Throughout my career, I often participate in panels and discussions where I share my personal experiences of being an African-American male in today’s society. At the end of each talk, I invite attendees to ask me questions. During the Q&A period, I am fully aware that there is an underlying fear in the room that the attendees experience. It is a fear of coming across as insensitive when asking me a question or when making a comment in response to my presentation. To mitigate this, I publicly acknowledge to the attendees that I am fully aware that this fear could exist among them, and I publicly acknowledge that I am extending empathy and grace to everyone in the room. What typically transpires is a few softball questions at first then ultimately leading to more in depth questions and deep conversations toward the end. Ultimately, it turns out to be a very positive experience for both myself and the attendees.
As I’ve done these presentations over the years, what I realized is that being proactive in extending empathy and grace requires an intentional and conscious effort. While as fearful as it may be for me to share deeply personal things in my life with strangers,
I also recognized that it might be as equally fearful for someone to genuinely ask me a question or to make a comment at the risk of public embarrassment. Since all of us are human and will make mistakes, whether consciously or unconsciously, I truly believe that everyone needs and should be extended grace from time to time.
Let’s shift to the modern workplace. The more time that individuals spend working together, the more likelihood there is for conflicts and misunderstandings. In the field of Organizational Behavior, these misunderstandings can be in the form of perceptual distortions (“inaccuracies that cloud our perceptions of different people, situations, and events”) and fundamental attribution error (“attributing the bad behaviors of others more to their internal personal characteristics rather than to external situational factors”). And as managers, these misunderstandings can hinder our ability to make the best possible decisions or judgments concerning employees and their performance. And this is why I think that empathy and grace are needed more so now in the workplace than ever before. Extending empathy and grace in potentially difficult situations can result in long-term positive benefits, and I’d like to share two specific examples.
Example #1: Improving Manager-Employee Relationships And Employee Work Performance
Earlier in my career, I worked with a colleague who had a track record of high-quality work and productivity. But then, there came a time when we noticed that this person’s work productivity and quality began to decline. Despite murmurings for this person to be reprimanded, the manager practiced empathy and grace toward my colleague in the form of a statement and questions: “Your work is normally at this high level, but it has dropped off significantly. Is everything ok? Is there something you are missing or that you need?” Unbeknown to us at the time was that my colleague was going through a very difficult time at home that was having an adverse effect on the person’s ability to focus at work. Eventually, my colleague’s work performance returned to form and eventually improved to the point of exceeding their previous high standard of work. It also resulted in a much stronger relationship between my colleague and the supervisor, so much so that when my colleague was presented with an offer to leave for a better job opportunity, my colleague chose to remain at the organization. And the reason for staying put? My colleague valued the manager and the organization more than the new job opportunity and was greatly appreciative of the treatment (empathy and grace) that was extended during that difficult time period. Extending empathy and grace can be difficult in the workplace in certain situations. But when given the opportunity, doing so can result in better manager- employee relationships and employee performance according to a study conducted by the Center for Creative Leadership.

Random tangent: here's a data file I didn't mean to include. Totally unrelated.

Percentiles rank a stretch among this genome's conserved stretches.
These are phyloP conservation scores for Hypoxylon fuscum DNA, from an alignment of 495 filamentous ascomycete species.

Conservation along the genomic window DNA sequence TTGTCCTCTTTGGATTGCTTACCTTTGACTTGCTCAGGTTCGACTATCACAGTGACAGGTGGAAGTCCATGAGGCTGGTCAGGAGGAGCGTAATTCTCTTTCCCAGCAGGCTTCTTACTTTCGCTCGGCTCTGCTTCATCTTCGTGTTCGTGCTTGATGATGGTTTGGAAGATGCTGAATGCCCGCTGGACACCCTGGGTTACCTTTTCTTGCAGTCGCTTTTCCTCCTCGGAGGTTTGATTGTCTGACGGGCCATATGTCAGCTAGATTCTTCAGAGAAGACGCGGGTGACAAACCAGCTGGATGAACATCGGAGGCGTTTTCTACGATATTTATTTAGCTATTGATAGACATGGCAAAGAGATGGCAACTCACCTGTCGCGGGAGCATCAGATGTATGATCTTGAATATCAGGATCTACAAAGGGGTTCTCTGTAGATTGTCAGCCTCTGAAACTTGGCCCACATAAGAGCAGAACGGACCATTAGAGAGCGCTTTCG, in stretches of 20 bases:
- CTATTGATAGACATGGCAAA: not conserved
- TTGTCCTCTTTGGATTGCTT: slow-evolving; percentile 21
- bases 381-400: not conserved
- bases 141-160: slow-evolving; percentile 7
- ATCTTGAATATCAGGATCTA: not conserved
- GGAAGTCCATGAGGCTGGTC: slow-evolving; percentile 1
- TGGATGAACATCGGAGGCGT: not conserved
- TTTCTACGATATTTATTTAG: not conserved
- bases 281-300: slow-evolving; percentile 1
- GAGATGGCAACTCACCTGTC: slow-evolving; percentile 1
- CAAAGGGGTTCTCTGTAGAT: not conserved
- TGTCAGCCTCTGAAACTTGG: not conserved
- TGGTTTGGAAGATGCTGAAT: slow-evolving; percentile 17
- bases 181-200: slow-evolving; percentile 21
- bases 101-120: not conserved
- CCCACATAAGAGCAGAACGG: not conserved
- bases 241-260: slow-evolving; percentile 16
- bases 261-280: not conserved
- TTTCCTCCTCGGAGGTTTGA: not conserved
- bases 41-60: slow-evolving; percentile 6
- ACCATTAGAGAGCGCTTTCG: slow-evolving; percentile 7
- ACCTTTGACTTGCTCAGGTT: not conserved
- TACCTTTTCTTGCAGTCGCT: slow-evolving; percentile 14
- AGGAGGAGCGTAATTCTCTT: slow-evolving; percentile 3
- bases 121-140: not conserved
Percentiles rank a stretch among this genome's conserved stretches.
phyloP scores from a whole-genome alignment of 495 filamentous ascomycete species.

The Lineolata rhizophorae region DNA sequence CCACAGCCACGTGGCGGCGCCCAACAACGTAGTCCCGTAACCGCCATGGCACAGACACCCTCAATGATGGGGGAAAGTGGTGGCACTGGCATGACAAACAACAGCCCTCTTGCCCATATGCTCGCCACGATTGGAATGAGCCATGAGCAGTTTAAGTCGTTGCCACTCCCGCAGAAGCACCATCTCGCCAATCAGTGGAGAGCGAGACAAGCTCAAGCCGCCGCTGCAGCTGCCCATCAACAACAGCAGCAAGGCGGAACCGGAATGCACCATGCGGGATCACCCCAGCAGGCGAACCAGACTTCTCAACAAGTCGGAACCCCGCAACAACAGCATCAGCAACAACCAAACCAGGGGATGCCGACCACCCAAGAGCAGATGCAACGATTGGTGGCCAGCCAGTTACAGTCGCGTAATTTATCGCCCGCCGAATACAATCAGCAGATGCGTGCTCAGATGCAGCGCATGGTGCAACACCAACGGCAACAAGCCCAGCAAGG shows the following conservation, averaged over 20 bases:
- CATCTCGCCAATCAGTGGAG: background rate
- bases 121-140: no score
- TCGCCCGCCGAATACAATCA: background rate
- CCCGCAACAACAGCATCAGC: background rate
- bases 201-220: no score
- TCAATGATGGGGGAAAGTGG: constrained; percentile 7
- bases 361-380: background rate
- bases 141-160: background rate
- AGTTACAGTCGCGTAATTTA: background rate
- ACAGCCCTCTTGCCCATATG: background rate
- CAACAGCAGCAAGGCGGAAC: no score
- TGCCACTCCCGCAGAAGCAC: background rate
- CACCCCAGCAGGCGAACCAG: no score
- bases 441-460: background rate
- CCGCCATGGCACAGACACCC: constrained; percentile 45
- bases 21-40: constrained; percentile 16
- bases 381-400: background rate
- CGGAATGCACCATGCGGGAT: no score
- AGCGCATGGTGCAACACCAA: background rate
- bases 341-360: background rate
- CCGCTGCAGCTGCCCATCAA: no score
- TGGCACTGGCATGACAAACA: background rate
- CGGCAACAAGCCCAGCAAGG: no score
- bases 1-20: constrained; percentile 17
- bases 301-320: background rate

Example #2: Turning Contencious Situations Into Educational Moments
There was a time when I was interacting in a social setting with some friends and acquaintances. During this setting, I noticed that a person was casually using a term that some might consider to be insensitive or offensive. Given my previous experience with the book “7 Habits of Highly Effective People,” I decided to practice Habit #5 (Seek First to Understand, Then to Be Understood). I found an opportunity to talk with this person in a private 1 on 1 conversation, and what I learned was that the person truly didn’t realize that the term they were using could be considered insensitive or offensive. They were genuinely remorseful. This person thanked me for having a private conversation with them, and then later on, this person publicly apologized to the entire group. If I would have made the choice to publicly berate this person, the situation could have easily turned into a contentious moment. Rather, it turned into an educational moment for that person. In this situation, the person was demonstrating unconscious incompetence (“when one doesn’t know that they don’t know”). By extending empathy and grace, this person was now at a point of conscious incompetence (“when one knows that they don’t’ know”), which provided an opportunity for them to learn and grow from that experience. In situations like this, empathy and grace provides an opportunity for a practice that is termed as Calling Someone Out, While Also Calling Them In, which can have a long-term positive effect for the individual and for the company.
I hope these examples will inspire you to think of ways and situations where you can extend empathy and grace to your colleagues in your organizations.